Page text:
Like its handsome male protagonist, Steve (Sebastian Stan), this smart and taboo-defying social horror draws you in before abruptly bearing its teeth.
Daisy Edgar-Jones is Noa, a young West Coast-er who has no luck with men – mostly because they’re invariably douches who spend dates telling her that she’d look prettier in a dress or sending her dick pics online. Then she meets the charming, witty Steve in the grocery aisle and against her better judgment is soon falling into bed with him. Not all men, right?
Except, in Mimi Cave’s stylish social thriller it is all men. The debut director continues a recent trend for opening credits that come so late you’ll have forgotten that they hadn’t already happened (at 38 minutes they just pip Drive My Car's) to partition that relatable set-up from – excuse the pun – the meat of the film. Soon, Noa finds her trapped in a modernist prison experiencing horrors even Saw’s Jigsaw would draw the line at. Worse, her best friend (Jojo T Gibbs) is the only person who know she’s missing.
The obvious reference in all this is Get Out, and Cave and screenwriter Lauryn Kahn are obviously conscious of the parallels, even leaning into them once or twice. At one point, Noa even stares, whacked-out, into the camera as if stuck in her own private Sunken Place.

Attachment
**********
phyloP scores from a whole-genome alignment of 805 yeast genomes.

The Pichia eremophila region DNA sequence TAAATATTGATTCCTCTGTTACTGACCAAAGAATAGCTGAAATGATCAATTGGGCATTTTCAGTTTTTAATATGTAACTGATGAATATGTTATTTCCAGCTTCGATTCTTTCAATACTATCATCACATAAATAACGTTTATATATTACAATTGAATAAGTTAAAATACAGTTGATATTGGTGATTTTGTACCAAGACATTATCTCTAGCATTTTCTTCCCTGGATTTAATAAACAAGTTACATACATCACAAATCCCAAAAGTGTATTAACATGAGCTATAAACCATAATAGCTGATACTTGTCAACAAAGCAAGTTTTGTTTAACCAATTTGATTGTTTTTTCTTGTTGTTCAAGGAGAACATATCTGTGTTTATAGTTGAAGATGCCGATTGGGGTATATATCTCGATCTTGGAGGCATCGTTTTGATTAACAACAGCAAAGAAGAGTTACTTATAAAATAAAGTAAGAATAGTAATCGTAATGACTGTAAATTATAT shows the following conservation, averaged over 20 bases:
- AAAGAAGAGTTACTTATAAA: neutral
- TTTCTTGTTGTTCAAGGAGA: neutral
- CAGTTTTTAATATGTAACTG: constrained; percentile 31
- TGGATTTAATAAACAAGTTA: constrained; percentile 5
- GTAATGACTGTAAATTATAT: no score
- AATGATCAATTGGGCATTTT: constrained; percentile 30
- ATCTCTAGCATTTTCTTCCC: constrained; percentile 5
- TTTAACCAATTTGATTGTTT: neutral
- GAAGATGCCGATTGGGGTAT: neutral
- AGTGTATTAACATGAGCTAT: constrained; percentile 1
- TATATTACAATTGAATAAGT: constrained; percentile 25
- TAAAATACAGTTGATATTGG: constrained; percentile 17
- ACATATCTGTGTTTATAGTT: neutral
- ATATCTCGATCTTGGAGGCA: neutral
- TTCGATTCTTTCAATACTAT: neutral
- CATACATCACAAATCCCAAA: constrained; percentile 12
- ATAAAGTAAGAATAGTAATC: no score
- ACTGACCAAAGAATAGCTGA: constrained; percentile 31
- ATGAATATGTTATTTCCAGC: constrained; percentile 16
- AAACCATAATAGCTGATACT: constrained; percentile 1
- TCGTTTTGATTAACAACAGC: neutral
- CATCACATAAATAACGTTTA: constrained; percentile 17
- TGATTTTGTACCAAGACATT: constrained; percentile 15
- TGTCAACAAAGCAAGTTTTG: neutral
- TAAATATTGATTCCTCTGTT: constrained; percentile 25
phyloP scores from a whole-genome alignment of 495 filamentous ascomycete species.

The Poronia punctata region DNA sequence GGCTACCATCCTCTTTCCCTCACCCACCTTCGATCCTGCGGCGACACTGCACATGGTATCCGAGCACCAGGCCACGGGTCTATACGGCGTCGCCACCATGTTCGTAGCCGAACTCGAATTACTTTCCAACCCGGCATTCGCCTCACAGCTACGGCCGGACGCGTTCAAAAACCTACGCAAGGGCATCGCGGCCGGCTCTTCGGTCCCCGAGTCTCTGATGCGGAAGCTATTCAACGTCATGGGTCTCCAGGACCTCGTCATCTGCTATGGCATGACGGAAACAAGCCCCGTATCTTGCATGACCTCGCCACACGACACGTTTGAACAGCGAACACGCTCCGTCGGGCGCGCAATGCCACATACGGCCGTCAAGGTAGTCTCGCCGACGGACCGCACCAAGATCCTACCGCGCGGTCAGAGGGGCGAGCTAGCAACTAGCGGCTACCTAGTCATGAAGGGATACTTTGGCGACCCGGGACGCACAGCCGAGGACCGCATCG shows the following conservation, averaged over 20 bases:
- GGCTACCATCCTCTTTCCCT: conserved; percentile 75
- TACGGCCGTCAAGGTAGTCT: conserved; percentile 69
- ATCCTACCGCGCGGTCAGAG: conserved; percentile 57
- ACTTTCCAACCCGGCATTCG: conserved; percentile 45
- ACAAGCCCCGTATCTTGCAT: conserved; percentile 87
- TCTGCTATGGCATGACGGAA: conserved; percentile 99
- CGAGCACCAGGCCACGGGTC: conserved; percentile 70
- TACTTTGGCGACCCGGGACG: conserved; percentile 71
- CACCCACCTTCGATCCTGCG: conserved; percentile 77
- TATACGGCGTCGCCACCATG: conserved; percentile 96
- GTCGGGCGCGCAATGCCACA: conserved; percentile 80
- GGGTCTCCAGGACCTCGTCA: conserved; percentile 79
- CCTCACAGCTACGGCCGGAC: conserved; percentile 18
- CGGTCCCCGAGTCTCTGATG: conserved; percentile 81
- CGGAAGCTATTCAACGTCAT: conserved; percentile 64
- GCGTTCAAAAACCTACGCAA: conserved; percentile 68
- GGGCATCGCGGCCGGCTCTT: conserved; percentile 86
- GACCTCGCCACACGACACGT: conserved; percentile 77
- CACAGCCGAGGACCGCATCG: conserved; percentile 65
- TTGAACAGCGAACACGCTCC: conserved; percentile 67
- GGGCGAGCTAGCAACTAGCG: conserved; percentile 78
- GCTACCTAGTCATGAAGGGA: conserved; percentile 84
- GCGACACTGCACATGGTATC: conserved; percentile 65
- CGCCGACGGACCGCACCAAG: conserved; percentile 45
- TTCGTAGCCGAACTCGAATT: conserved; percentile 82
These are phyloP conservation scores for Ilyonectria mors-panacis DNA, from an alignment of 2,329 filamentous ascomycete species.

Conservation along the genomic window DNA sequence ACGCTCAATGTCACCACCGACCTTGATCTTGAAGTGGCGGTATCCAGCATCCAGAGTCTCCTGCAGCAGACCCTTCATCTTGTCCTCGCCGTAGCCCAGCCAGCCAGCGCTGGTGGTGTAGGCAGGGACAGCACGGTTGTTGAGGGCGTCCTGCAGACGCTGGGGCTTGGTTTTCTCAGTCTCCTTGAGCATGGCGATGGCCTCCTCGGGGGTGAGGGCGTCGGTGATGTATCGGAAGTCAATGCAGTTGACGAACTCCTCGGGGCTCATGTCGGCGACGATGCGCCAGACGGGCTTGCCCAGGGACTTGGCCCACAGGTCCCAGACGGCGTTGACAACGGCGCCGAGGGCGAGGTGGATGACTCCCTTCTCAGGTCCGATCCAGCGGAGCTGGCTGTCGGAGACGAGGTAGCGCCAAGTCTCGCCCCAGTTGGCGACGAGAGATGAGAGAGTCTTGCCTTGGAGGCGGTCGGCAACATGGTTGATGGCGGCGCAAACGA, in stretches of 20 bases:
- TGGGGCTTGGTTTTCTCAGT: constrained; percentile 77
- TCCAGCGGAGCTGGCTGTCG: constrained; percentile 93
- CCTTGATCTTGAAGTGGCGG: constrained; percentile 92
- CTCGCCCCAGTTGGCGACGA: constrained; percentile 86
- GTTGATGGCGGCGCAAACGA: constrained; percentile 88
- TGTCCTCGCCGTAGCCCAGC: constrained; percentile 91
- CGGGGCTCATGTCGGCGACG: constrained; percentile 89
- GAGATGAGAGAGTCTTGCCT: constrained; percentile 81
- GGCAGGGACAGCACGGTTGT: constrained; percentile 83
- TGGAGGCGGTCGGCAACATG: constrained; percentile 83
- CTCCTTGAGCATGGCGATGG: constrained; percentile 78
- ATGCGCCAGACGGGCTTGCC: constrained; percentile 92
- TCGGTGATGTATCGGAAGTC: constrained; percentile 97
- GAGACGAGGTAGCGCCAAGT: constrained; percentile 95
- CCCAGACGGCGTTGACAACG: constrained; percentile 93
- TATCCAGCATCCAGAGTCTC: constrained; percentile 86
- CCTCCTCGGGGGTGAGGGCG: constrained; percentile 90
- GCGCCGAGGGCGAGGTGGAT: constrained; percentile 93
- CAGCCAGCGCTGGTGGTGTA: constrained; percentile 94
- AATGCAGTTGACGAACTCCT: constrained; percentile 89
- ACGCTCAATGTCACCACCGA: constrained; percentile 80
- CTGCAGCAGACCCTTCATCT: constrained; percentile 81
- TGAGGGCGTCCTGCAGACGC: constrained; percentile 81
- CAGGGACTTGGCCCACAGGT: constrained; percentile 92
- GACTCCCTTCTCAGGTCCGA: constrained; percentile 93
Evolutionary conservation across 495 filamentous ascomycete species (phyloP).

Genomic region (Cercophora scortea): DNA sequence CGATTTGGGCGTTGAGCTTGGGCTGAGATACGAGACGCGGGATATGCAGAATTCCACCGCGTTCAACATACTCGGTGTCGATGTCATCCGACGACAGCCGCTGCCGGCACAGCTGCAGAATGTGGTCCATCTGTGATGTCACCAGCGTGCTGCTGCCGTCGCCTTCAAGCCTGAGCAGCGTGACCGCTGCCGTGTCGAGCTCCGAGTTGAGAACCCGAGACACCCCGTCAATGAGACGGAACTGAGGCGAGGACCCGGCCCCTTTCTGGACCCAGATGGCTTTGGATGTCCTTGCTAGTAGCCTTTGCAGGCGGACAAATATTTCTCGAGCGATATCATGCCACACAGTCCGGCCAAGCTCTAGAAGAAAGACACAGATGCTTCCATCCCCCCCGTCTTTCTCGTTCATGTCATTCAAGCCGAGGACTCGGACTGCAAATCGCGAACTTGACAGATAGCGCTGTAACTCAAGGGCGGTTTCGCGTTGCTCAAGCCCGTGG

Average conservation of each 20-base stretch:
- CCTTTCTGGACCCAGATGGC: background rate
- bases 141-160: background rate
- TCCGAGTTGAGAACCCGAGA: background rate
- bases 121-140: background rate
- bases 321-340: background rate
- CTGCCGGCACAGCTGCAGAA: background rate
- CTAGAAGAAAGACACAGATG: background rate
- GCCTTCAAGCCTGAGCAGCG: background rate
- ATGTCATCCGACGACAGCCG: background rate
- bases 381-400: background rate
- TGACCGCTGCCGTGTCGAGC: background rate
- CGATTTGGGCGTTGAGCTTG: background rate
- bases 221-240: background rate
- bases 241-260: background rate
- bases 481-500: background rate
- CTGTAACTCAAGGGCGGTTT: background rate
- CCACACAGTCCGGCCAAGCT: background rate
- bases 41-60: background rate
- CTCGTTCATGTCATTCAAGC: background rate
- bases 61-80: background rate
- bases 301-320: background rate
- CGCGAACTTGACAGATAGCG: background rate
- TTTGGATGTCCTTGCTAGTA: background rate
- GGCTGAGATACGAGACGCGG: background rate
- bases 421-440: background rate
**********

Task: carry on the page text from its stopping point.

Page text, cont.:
Fresh tears into toxic male sexuality and attitudes to women
But just as Get Out offers a lacerating critique of white liberal racism, Fresh tears into toxic male sexuality and attitudes to women – and there’s obviously plenty of room for them both. It's a reckoning of sorts for anyone who has idly referred to a club as a 'meat market' and sticks a finger in the eye of the #NotAllMen brigade. Edgar-Jones is seriously impressive in her first big-screen lead role, toggling seamlessly between vulnerability and toughness in the spirit of all good scream queens, while Stan is horribly persuasive as a man who wields his charm and looks like a weapon.
Cave, too, has real talent behind the camera, subtly seeding the early scenes with an almost imperceptible menace before cranking up the viscera and ratcheting up the unsettling sound design. Gnawing, slurping and chewing have not been this horrifying since Michael Gambon ate a bookshop opener in The Cook, the Thief, His Wife & Her Lover.
The only disappointment is an ending that will may draw big cheers from midnight screening crowds for years but feels a little blunt and generic compared with all the inventiveness that precedes it.
Fresh premiered at the Sundance Film Festival.